Darren Hayman interview
As a massive fan of Hefner I always kept my eye on what frontman Darren Hayman was doing. Whilst looking through this year’s most played songs month on month I’ve been listening to his album Pram Town consistently. It’s a splendid album themed around the extremely un-rock-and-roll subject of Harlow. That's Harlow in Essex, not Jean. It's a beautifully performed and observed record that always puts a smile on my face.
I gave Darren a shout to see what’s been going down and what we can expect next.
Hi Darren, I've been a fan of all the things you have done and wanted to catch up with you for The Music Fix. Some of our readers may not have kept such a close eye upon you, so would you kindly introduce yourself and let us know a bit about you?
My name is Darren Hayman I used to sing and write songs for a band called Hefner that were a little more famous or well known then I currently am. I spunked my career up the wall spectacularly with an electronic album under the name The French. I have released 4 solo albums.
You released Pram Town this year, an album with a central theme set around the new town of Harlow in Essex. Was it a close call on subject matter between this and a robot dinosaur from the future?
Every male, at least in the western world, has a favourite dinosaur. If you go up to a guy and say, “When you were young, what was your dinosaur?”, they will answer instantly without blinking. Many females don’t know about this and my wife was fascinated by it when she discovered. My dinosaur was Stegasaurus.
Mine was Triceratops! Some of the situations in your songs are wonderful. Is this an insight into the life of Darren or fiction?
It’s both. Put in a blender. People that know me may notice instances or references but few people (other than my wife) would be able to say with assurance, that song’s about me.
Last year you released a set of EPs themed around the great British holiday. There seems to be a love of all thing English in your lyrics. Is this a love of England now or an England of days gone by?
It’s a love of days gone by. I’m currently researching the 17th century and it's interesting to note that at almost any time people thought that life was better 50 years before the present. Even in 1645 people were going, ‘remember the good old days?’
Staying in 2008 for a moment you also released an EP last year entitled Songs for Harmonium and Drum Machine. The harmonium always makes me think of Ivor Cutler, are you a fan of his?
Yes, I saw him shortly before he died as part of … someone’s Meltdown at the Royal Festival Hall.
There is a cover of Lindsey Buckingham's 'Holiday Road' on the Caravan Songs EP, which was used in the National Lampoon movies. Whilst touring have you ever crossed America by road?
Yes. Two different parts on different occasions. I travelled down the West Coast with a guitar and some friends before Hefner kicked off. Hefner also did a three week tour from New York to Chicago. We were supposed to go back and do the other half but never did.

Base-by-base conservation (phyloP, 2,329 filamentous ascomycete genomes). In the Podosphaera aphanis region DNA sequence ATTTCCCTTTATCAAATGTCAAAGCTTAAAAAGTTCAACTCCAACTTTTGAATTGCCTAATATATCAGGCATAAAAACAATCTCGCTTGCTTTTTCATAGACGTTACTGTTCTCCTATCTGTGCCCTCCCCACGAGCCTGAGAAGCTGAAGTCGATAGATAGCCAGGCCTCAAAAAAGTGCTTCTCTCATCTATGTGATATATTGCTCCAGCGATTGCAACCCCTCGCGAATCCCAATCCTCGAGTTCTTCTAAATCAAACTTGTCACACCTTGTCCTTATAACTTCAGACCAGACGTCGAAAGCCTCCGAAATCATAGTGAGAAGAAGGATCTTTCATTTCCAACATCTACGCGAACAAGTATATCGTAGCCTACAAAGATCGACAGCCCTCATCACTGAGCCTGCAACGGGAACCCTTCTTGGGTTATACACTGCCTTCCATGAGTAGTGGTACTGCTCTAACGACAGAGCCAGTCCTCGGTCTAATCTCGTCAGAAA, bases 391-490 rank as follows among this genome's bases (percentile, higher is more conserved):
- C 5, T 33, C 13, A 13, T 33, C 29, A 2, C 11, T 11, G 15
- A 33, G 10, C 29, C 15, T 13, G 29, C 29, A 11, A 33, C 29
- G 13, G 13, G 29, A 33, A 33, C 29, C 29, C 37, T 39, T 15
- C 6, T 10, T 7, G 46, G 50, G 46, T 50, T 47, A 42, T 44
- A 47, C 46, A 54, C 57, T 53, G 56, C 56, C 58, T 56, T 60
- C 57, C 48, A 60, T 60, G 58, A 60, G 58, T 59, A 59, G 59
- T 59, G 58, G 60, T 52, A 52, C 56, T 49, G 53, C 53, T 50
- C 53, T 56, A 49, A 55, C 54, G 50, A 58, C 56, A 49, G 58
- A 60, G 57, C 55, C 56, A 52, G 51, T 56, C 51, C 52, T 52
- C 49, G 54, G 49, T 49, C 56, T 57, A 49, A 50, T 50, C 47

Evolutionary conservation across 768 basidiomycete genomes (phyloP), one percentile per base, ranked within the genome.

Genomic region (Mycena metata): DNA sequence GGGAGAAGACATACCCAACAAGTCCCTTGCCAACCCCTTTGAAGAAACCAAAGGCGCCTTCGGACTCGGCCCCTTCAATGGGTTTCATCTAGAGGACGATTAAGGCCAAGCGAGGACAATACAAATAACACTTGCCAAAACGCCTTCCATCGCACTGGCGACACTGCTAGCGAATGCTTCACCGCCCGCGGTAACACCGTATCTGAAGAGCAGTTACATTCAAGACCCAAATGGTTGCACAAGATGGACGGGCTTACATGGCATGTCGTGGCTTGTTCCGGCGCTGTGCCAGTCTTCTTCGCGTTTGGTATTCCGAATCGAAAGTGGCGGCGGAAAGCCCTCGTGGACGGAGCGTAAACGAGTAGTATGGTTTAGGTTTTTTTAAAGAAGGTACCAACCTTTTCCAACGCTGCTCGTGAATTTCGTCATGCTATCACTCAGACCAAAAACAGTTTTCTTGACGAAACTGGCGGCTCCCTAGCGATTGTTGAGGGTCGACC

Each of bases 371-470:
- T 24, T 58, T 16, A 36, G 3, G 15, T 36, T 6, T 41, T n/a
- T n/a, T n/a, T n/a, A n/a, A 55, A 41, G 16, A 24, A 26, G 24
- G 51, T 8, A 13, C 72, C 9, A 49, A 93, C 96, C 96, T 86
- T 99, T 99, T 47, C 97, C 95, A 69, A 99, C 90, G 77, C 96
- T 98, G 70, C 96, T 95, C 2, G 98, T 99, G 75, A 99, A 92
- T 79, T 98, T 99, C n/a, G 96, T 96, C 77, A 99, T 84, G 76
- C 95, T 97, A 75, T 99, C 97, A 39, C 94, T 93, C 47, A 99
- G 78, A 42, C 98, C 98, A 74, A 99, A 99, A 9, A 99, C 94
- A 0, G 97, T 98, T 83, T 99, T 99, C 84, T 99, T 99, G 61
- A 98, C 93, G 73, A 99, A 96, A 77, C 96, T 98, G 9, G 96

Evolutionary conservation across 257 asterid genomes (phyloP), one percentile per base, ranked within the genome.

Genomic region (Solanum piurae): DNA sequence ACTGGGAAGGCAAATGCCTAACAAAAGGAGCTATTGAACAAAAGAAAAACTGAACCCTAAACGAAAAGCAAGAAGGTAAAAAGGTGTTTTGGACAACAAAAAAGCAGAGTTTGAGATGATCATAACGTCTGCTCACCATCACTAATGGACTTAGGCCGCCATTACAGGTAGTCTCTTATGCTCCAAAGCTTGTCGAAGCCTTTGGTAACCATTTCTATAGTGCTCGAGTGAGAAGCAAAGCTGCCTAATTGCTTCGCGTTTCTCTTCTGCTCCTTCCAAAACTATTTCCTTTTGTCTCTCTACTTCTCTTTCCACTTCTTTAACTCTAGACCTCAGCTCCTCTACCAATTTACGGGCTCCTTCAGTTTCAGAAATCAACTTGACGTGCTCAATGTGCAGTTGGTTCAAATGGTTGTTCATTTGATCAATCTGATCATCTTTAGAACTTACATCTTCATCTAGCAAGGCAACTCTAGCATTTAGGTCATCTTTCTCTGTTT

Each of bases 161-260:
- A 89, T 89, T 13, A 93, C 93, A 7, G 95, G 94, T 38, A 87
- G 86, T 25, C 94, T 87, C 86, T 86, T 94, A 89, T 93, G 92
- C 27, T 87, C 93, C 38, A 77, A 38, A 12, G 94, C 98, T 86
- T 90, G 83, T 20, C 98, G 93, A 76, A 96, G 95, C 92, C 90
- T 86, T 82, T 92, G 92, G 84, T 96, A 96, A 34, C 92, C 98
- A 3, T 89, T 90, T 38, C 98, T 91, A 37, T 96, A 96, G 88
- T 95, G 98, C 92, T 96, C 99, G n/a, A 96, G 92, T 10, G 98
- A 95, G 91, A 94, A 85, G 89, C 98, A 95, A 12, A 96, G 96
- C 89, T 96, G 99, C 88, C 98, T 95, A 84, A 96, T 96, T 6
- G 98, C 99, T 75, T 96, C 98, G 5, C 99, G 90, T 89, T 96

It’s a strange country when you traverse between the cities. Much more foreign and alien then anything in Europe. Having said that it reminded me at times of Thurrock in Essex.
You've stated in the past that the material you did as The French is one of the things you've the enjoyed the most. I think 'Gabriel in the Airport' is genius. What makes the French stand out against other things you've done?
I have a personal attachment to it because of how it felt to make it perhaps. It was very liberating to pack the guitars away and feel like you were learning music all over again.
The songs have a detail and maturity to them which I’ve tried to take through all my subsequent albums.
The late John Peel was big fan of yours. I'm currently writing a piece on his life and legacy coming up upon the fifth anniversary of his death. Do you have any memories of him? Either as a listener or in meeting him?
He was a very shy man whenever I was with him. Funny and generous with his time but always reticent to be the centre of attention. Perhaps this is why radio was his medium. He seemed somewhat relieved if musicians steered the conversation away from music, especially if he could get onto football. He had a large, beautiful but still somehow modest house up in Suffolk and all his family were wonderful.
In reference to what we were saying earlier about days gone by, it seems hard to imagine someone like him succeeding in media today, sadly.
What bands are you into at the moment?
I’m pretty much listening to Roots Dub reggae from dusk til dawn. There is an excellent series of re-issues called Evolution of Dub. I’ve also discovered Charlie Haden and his Liberation Music Orchestra.
There is often a lot of dub on at our house, King Tubby is the current favourite. So, what's next for Darren?
The next album is finished and is about the dark country lanes of Essex. The one after that has been started and is about the Essex Witch Trials in the 17th Century.
We’ll certainly be looking forward to the next albums here at The Music Fix, we wish him the best of luck in his Essex -related endeavors.
You can listen to what Darren has been up to on his myspace page here: www.myspace.com/darrenhayman